The Suita Ottoman ushers in a new phase in the partnership between Vitra and Antonio Citterio that began in 1985. For the very first time, they have created a modern, timeless and elegant Ottoman range for the living room in Citterio’s signature style. Suita is a collaborative creation between Vitra and Citterio, born in 1950, and serves to add a system including both Ottomans and chairs that all subtly combine Italian flair for lightness and elegant workmanship with Swiss industrial quality and precision. Suita takes the classic Ottoman and gives it a contemporary, lightweight, yet industrial and technical look. The geometrical, clear lines of the body and the soft-worked paddings seem to float on top of the bridge-like feet made of polished aluminium. With their rounded form, these feet can be considered to pay homage to American mid-century design. Suita combines modernity with timelessness in the same way that other classic pieces of furniture do.
- Height: 46.5 cm / 18 1/2 Inch
- Depth: 81 cm / 32 Inch
- Width: 101 cm / 39 3/4 Inch
- Leather upholstery is only available with firm cushioning
Vitra is a Swiss company dedicated to improving the quality of homes, offices and public spaces through the power of design. Their products and concepts are developed in an intensive design process, bringing together engineering excellence with the creative genius of today’s leading international designers. It is Vitra’s goal to create furniture and accessories that are functional and inspiring. Founded in 1950, Vitra produces many products from internationally recognized designers such as Verner Panton, Isamu Noguchi, Eero Saarinen and Jasper Morrison.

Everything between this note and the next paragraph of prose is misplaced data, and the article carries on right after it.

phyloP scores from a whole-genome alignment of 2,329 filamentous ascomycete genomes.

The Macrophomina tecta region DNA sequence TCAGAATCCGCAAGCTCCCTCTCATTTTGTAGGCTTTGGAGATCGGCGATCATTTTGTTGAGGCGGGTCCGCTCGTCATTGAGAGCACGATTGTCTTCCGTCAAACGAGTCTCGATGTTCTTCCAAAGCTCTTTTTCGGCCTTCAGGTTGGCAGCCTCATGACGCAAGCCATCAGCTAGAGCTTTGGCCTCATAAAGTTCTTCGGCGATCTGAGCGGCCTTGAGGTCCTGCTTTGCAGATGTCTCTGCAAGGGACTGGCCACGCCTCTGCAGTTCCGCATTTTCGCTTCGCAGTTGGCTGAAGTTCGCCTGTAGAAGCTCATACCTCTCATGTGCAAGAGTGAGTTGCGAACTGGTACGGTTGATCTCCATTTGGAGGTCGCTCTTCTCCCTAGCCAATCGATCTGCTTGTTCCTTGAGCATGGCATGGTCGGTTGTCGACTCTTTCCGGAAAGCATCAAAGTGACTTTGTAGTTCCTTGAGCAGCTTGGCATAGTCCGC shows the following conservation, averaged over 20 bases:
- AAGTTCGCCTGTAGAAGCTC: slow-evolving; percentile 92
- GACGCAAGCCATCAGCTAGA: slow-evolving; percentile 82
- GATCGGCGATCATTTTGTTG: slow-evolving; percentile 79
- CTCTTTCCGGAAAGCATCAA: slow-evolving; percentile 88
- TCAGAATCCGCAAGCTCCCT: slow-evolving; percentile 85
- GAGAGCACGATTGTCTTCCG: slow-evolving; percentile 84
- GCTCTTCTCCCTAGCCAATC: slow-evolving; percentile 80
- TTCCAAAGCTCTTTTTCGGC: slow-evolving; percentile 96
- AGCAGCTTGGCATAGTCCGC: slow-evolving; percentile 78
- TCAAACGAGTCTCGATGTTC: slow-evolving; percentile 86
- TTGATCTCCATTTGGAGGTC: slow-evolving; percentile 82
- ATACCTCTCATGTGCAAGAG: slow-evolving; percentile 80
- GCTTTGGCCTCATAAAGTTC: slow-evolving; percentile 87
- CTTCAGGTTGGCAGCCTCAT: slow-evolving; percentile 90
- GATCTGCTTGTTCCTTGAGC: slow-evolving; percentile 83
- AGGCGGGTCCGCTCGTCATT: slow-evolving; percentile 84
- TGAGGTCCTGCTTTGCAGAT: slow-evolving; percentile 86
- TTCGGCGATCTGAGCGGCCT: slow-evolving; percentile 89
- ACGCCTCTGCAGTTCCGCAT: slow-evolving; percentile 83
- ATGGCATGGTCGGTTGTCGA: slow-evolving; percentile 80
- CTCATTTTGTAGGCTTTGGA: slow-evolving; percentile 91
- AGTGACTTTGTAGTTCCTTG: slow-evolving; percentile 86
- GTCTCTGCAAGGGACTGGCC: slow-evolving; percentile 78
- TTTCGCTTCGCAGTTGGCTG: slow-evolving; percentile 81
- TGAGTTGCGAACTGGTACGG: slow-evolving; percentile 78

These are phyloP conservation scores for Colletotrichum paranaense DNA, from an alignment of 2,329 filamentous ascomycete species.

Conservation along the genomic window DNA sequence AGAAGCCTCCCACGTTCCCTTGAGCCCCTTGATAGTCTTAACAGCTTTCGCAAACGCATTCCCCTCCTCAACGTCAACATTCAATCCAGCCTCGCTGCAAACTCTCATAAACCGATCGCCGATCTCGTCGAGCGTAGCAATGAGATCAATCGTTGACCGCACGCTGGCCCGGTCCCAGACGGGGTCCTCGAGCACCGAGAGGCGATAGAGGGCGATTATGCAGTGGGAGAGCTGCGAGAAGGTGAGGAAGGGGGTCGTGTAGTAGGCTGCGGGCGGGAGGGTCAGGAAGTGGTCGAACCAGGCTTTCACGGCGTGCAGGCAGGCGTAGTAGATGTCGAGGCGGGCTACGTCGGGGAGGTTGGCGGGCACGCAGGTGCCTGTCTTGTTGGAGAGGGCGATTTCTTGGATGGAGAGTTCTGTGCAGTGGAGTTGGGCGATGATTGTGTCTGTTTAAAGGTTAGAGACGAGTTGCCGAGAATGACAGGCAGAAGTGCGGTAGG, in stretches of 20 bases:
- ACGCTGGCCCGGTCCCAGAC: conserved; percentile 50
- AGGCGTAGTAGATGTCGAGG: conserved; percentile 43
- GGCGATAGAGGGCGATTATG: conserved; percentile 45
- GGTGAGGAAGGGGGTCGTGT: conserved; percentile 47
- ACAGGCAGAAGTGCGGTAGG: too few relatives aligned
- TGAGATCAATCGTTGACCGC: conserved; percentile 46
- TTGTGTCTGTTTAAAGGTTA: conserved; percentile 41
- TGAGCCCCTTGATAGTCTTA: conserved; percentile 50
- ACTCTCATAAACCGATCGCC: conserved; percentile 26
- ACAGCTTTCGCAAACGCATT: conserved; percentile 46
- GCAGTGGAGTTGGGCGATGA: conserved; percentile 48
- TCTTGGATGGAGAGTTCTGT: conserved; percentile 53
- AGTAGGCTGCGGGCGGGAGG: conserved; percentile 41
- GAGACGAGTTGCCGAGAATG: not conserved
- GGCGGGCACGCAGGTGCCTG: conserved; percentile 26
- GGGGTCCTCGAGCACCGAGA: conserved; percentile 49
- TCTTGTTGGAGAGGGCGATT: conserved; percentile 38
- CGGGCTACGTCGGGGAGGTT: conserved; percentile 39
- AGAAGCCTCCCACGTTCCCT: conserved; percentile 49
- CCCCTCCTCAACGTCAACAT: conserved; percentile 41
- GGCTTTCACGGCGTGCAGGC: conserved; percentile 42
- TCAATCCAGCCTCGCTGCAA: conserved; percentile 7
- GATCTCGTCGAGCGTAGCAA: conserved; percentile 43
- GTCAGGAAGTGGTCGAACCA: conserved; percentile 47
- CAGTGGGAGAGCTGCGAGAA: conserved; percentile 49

Vitra Suita Ottoman Designed by:
- Antonio Citterio , 2010
Born in 1950 in Meda, Italy, Antonio Citterio opened his architecture office at the age of just 22. One of the most internationally sought-after designers, Citterio has worked for such renowned companies as Vitra, Flos, Kartell, and Iittala. The reason for the success of his design projects is that he likes to “tease” out an object’s dormant potential. He is on a constant search for true and authentic work and that he detests bad design. In 1987 and in 1994, Antonio Citterio received the Compasso d’Oro award.
Since 2006 he has been teaching architectural design at the Academy of Architecture in Mendrisio, Switzerland. In 2008, the Royal Society honored him for the Encouragement of Arts, Manufactures and Commerce of London, which gave him the title of “Royal Designer for Industry.”